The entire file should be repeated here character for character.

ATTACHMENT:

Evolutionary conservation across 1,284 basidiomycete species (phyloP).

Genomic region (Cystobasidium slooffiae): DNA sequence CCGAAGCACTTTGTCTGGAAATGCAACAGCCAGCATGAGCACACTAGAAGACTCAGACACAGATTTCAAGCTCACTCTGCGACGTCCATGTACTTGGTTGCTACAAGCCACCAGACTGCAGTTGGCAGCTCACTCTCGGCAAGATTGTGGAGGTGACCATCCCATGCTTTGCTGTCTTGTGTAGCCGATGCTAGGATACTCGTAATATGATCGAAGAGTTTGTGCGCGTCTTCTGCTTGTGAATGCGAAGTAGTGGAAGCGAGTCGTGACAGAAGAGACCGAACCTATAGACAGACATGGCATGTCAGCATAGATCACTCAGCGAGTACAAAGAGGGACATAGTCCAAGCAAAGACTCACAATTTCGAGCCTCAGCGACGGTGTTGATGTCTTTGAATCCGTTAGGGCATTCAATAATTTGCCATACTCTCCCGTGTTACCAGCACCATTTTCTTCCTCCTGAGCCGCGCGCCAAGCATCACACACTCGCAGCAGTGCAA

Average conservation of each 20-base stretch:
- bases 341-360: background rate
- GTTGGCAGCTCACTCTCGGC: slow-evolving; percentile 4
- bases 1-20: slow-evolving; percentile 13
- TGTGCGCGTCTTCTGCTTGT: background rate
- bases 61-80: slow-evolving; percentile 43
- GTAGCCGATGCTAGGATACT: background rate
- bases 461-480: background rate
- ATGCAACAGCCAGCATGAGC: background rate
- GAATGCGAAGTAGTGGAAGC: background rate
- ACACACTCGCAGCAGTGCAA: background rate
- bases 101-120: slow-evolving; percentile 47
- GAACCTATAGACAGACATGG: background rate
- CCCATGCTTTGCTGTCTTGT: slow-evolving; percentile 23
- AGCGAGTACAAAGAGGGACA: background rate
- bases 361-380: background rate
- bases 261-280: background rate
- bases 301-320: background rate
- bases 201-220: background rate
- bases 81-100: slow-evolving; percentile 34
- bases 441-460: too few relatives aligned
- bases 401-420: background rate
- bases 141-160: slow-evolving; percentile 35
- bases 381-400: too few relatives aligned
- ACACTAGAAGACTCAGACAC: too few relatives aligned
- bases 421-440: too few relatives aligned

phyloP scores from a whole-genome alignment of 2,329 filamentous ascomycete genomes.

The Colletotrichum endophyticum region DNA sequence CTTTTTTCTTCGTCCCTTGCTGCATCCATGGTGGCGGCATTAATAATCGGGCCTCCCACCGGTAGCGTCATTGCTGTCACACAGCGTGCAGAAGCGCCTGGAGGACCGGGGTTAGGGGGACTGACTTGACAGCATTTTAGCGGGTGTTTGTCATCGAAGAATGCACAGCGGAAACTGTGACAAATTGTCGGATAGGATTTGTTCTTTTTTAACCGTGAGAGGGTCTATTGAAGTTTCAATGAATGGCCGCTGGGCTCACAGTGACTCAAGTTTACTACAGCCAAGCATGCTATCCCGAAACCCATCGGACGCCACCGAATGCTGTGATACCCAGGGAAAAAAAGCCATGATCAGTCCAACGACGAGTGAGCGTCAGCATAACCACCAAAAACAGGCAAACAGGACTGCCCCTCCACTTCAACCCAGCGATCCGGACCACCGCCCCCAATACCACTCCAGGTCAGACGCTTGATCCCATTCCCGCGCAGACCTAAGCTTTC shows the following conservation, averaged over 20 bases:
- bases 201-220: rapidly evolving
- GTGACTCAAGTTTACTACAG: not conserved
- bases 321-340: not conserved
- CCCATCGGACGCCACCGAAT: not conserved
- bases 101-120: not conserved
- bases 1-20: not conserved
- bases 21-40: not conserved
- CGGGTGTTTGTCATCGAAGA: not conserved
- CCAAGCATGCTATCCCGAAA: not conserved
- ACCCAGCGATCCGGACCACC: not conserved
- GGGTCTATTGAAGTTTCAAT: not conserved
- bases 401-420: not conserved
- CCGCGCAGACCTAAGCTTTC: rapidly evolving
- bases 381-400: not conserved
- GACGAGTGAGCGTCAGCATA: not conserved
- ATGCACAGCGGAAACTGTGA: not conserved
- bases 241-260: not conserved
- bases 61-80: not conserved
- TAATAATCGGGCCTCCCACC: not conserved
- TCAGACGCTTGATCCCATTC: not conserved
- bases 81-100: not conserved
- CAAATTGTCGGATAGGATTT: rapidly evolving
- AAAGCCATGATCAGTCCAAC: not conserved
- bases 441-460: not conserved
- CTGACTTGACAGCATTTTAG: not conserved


Evolutionary conservation across 1,284 basidiomycete species (phyloP).

Genomic region (Cystobasidium slooffiae): DNA sequence CCGAAGCACTTTGTCTGGAAATGCAACAGCCAGCATGAGCACACTAGAAGACTCAGACACAGATTTCAAGCTCACTCTGCGACGTCCATGTACTTGGTTGCTACAAGCCACCAGACTGCAGTTGGCAGCTCACTCTCGGCAAGATTGTGGAGGTGACCATCCCATGCTTTGCTGTCTTGTGTAGCCGATGCTAGGATACTCGTAATATGATCGAAGAGTTTGTGCGCGTCTTCTGCTTGTGAATGCGAAGTAGTGGAAGCGAGTCGTGACAGAAGAGACCGAACCTATAGACAGACATGGCATGTCAGCATAGATCACTCAGCGAGTACAAAGAGGGACATAGTCCAAGCAAAGACTCACAATTTCGAGCCTCAGCGACGGTGTTGATGTCTTTGAATCCGTTAGGGCATTCAATAATTTGCCATACTCTCCCGTGTTACCAGCACCATTTTCTTCCTCCTGAGCCGCGCGCCAAGCATCACACACTCGCAGCAGTGCAA

Average conservation of each 20-base stretch:
- bases 341-360: background rate
- GTTGGCAGCTCACTCTCGGC: slow-evolving; percentile 4
- bases 1-20: slow-evolving; percentile 13
- TGTGCGCGTCTTCTGCTTGT: background rate
- bases 61-80: slow-evolving; percentile 43
- GTAGCCGATGCTAGGATACT: background rate
- bases 461-480: background rate
- ATGCAACAGCCAGCATGAGC: background rate
- GAATGCGAAGTAGTGGAAGC: background rate
- ACACACTCGCAGCAGTGCAA: background rate
- bases 101-120: slow-evolving; percentile 47
- GAACCTATAGACAGACATGG: background rate
- CCCATGCTTTGCTGTCTTGT: slow-evolving; percentile 23
- AGCGAGTACAAAGAGGGACA: background rate
- bases 361-380: background rate
- bases 261-280: background rate
- bases 301-320: background rate
- bases 201-220: background rate
- bases 81-100: slow-evolving; percentile 34
- bases 441-460: too few relatives aligned
- bases 401-420: background rate
- bases 141-160: slow-evolving; percentile 35
- bases 381-400: too few relatives aligned
- ACACTAGAAGACTCAGACAC: too few relatives aligned
- bases 421-440: too few relatives aligned

phyloP scores from a whole-genome alignment of 2,329 filamentous ascomycete genomes.

The Colletotrichum endophyticum region DNA sequence CTTTTTTCTTCGTCCCTTGCTGCATCCATGGTGGCGGCATTAATAATCGGGCCTCCCACCGGTAGCGTCATTGCTGTCACACAGCGTGCAGAAGCGCCTGGAGGACCGGGGTTAGGGGGACTGACTTGACAGCATTTTAGCGGGTGTTTGTCATCGAAGAATGCACAGCGGAAACTGTGACAAATTGTCGGATAGGATTTGTTCTTTTTTAACCGTGAGAGGGTCTATTGAAGTTTCAATGAATGGCCGCTGGGCTCACAGTGACTCAAGTTTACTACAGCCAAGCATGCTATCCCGAAACCCATCGGACGCCACCGAATGCTGTGATACCCAGGGAAAAAAAGCCATGATCAGTCCAACGACGAGTGAGCGTCAGCATAACCACCAAAAACAGGCAAACAGGACTGCCCCTCCACTTCAACCCAGCGATCCGGACCACCGCCCCCAATACCACTCCAGGTCAGACGCTTGATCCCATTCCCGCGCAGACCTAAGCTTTC shows the following conservation, averaged over 20 bases:
- bases 201-220: rapidly evolving
- GTGACTCAAGTTTACTACAG: not conserved
- bases 321-340: not conserved
- CCCATCGGACGCCACCGAAT: not conserved
- bases 101-120: not conserved
- bases 1-20: not conserved
- bases 21-40: not conserved
- CGGGTGTTTGTCATCGAAGA: not conserved
- CCAAGCATGCTATCCCGAAA: not conserved
- ACCCAGCGATCCGGACCACC: not conserved
- GGGTCTATTGAAGTTTCAAT: not conserved
- bases 401-420: not conserved
- CCGCGCAGACCTAAGCTTTC: rapidly evolving
- bases 381-400: not conserved
- GACGAGTGAGCGTCAGCATA: not conserved
- ATGCACAGCGGAAACTGTGA: not conserved
- bases 241-260: not conserved
- bases 61-80: not conserved
- TAATAATCGGGCCTCCCACC: not conserved
- TCAGACGCTTGATCCCATTC: not conserved
- bases 81-100: not conserved
- CAAATTGTCGGATAGGATTT: rapidly evolving
- AAAGCCATGATCAGTCCAAC: not conserved
- bases 441-460: not conserved
- CTGACTTGACAGCATTTTAG: not conserved